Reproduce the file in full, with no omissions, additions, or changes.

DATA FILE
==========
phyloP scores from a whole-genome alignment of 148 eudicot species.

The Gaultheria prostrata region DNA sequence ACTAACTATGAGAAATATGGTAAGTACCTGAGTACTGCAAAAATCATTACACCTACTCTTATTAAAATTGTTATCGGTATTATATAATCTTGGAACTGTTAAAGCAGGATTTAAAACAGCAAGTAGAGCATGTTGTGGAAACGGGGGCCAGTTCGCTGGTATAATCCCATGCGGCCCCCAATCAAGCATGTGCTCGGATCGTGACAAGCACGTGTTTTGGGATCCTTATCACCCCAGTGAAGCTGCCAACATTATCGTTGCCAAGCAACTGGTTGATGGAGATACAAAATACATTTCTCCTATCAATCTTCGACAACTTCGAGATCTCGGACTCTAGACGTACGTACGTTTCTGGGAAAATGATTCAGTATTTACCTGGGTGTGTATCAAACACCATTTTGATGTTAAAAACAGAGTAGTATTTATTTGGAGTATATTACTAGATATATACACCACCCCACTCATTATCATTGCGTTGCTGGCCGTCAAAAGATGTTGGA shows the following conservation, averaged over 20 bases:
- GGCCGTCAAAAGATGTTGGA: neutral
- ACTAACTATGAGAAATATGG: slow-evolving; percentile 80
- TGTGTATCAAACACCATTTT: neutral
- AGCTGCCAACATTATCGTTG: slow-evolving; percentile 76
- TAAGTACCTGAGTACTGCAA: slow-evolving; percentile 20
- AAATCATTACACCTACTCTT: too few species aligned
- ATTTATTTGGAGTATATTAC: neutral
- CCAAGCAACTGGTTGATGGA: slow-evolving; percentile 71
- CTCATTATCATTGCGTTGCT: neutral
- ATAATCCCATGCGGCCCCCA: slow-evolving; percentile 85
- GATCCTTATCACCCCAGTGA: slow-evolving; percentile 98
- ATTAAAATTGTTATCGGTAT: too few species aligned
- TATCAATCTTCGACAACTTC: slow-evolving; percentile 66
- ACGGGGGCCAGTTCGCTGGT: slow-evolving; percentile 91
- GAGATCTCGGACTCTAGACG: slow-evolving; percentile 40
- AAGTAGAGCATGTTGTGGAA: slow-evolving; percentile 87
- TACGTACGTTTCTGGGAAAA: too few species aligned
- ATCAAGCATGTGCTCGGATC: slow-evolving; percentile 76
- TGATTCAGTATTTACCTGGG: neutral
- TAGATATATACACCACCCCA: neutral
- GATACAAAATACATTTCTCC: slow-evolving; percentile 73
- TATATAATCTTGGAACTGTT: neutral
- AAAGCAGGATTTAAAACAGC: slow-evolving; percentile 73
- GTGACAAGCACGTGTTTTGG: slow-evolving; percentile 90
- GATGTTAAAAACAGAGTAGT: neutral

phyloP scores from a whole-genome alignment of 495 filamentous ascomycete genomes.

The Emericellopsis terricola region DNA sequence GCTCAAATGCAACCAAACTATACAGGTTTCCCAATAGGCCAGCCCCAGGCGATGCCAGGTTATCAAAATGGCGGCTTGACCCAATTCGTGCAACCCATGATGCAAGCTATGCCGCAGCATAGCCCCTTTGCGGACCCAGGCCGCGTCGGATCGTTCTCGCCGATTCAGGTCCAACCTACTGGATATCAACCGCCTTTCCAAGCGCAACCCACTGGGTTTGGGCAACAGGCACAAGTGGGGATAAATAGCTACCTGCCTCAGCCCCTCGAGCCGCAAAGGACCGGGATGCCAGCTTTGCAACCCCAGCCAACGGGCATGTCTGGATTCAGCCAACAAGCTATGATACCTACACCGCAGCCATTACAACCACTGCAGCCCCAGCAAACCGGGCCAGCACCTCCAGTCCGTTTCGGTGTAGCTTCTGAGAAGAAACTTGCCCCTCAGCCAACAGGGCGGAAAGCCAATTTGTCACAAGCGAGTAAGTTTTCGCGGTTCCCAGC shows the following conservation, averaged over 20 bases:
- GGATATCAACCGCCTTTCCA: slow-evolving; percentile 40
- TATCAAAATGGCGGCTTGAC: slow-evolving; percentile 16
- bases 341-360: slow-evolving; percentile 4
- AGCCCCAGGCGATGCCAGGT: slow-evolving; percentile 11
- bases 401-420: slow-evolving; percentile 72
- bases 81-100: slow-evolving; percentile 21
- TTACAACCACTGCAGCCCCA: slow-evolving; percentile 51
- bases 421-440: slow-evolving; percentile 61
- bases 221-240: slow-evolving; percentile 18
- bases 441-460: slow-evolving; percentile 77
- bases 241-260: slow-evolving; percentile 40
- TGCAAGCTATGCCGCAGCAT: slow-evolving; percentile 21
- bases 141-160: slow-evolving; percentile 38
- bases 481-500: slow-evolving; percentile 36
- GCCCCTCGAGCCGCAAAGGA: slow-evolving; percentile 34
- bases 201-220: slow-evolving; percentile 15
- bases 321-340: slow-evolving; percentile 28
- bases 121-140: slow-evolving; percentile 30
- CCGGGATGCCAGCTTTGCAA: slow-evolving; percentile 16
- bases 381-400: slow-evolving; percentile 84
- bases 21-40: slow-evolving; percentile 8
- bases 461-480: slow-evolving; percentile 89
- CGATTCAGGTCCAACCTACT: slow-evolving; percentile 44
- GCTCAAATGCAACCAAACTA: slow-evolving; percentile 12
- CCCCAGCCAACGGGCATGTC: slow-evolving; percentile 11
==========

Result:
phyloP scores from a whole-genome alignment of 148 eudicot species.

The Gaultheria prostrata region DNA sequence ACTAACTATGAGAAATATGGTAAGTACCTGAGTACTGCAAAAATCATTACACCTACTCTTATTAAAATTGTTATCGGTATTATATAATCTTGGAACTGTTAAAGCAGGATTTAAAACAGCAAGTAGAGCATGTTGTGGAAACGGGGGCCAGTTCGCTGGTATAATCCCATGCGGCCCCCAATCAAGCATGTGCTCGGATCGTGACAAGCACGTGTTTTGGGATCCTTATCACCCCAGTGAAGCTGCCAACATTATCGTTGCCAAGCAACTGGTTGATGGAGATACAAAATACATTTCTCCTATCAATCTTCGACAACTTCGAGATCTCGGACTCTAGACGTACGTACGTTTCTGGGAAAATGATTCAGTATTTACCTGGGTGTGTATCAAACACCATTTTGATGTTAAAAACAGAGTAGTATTTATTTGGAGTATATTACTAGATATATACACCACCCCACTCATTATCATTGCGTTGCTGGCCGTCAAAAGATGTTGGA shows the following conservation, averaged over 20 bases:
- GGCCGTCAAAAGATGTTGGA: neutral
- ACTAACTATGAGAAATATGG: slow-evolving; percentile 80
- TGTGTATCAAACACCATTTT: neutral
- AGCTGCCAACATTATCGTTG: slow-evolving; percentile 76
- TAAGTACCTGAGTACTGCAA: slow-evolving; percentile 20
- AAATCATTACACCTACTCTT: too few species aligned
- ATTTATTTGGAGTATATTAC: neutral
- CCAAGCAACTGGTTGATGGA: slow-evolving; percentile 71
- CTCATTATCATTGCGTTGCT: neutral
- ATAATCCCATGCGGCCCCCA: slow-evolving; percentile 85
- GATCCTTATCACCCCAGTGA: slow-evolving; percentile 98
- ATTAAAATTGTTATCGGTAT: too few species aligned
- TATCAATCTTCGACAACTTC: slow-evolving; percentile 66
- ACGGGGGCCAGTTCGCTGGT: slow-evolving; percentile 91
- GAGATCTCGGACTCTAGACG: slow-evolving; percentile 40
- AAGTAGAGCATGTTGTGGAA: slow-evolving; percentile 87
- TACGTACGTTTCTGGGAAAA: too few species aligned
- ATCAAGCATGTGCTCGGATC: slow-evolving; percentile 76
- TGATTCAGTATTTACCTGGG: neutral
- TAGATATATACACCACCCCA: neutral
- GATACAAAATACATTTCTCC: slow-evolving; percentile 73
- TATATAATCTTGGAACTGTT: neutral
- AAAGCAGGATTTAAAACAGC: slow-evolving; percentile 73
- GTGACAAGCACGTGTTTTGG: slow-evolving; percentile 90
- GATGTTAAAAACAGAGTAGT: neutral

phyloP scores from a whole-genome alignment of 495 filamentous ascomycete genomes.

The Emericellopsis terricola region DNA sequence GCTCAAATGCAACCAAACTATACAGGTTTCCCAATAGGCCAGCCCCAGGCGATGCCAGGTTATCAAAATGGCGGCTTGACCCAATTCGTGCAACCCATGATGCAAGCTATGCCGCAGCATAGCCCCTTTGCGGACCCAGGCCGCGTCGGATCGTTCTCGCCGATTCAGGTCCAACCTACTGGATATCAACCGCCTTTCCAAGCGCAACCCACTGGGTTTGGGCAACAGGCACAAGTGGGGATAAATAGCTACCTGCCTCAGCCCCTCGAGCCGCAAAGGACCGGGATGCCAGCTTTGCAACCCCAGCCAACGGGCATGTCTGGATTCAGCCAACAAGCTATGATACCTACACCGCAGCCATTACAACCACTGCAGCCCCAGCAAACCGGGCCAGCACCTCCAGTCCGTTTCGGTGTAGCTTCTGAGAAGAAACTTGCCCCTCAGCCAACAGGGCGGAAAGCCAATTTGTCACAAGCGAGTAAGTTTTCGCGGTTCCCAGC shows the following conservation, averaged over 20 bases:
- GGATATCAACCGCCTTTCCA: slow-evolving; percentile 40
- TATCAAAATGGCGGCTTGAC: slow-evolving; percentile 16
- bases 341-360: slow-evolving; percentile 4
- AGCCCCAGGCGATGCCAGGT: slow-evolving; percentile 11
- bases 401-420: slow-evolving; percentile 72
- bases 81-100: slow-evolving; percentile 21
- TTACAACCACTGCAGCCCCA: slow-evolving; percentile 51
- bases 421-440: slow-evolving; percentile 61
- bases 221-240: slow-evolving; percentile 18
- bases 441-460: slow-evolving; percentile 77
- bases 241-260: slow-evolving; percentile 40
- TGCAAGCTATGCCGCAGCAT: slow-evolving; percentile 21
- bases 141-160: slow-evolving; percentile 38
- bases 481-500: slow-evolving; percentile 36
- GCCCCTCGAGCCGCAAAGGA: slow-evolving; percentile 34
- bases 201-220: slow-evolving; percentile 15
- bases 321-340: slow-evolving; percentile 28
- bases 121-140: slow-evolving; percentile 30
- CCGGGATGCCAGCTTTGCAA: slow-evolving; percentile 16
- bases 381-400: slow-evolving; percentile 84
- bases 21-40: slow-evolving; percentile 8
- bases 461-480: slow-evolving; percentile 89
- CGATTCAGGTCCAACCTACT: slow-evolving; percentile 44
- GCTCAAATGCAACCAAACTA: slow-evolving; percentile 12
- CCCCAGCCAACGGGCATGTC: slow-evolving; percentile 11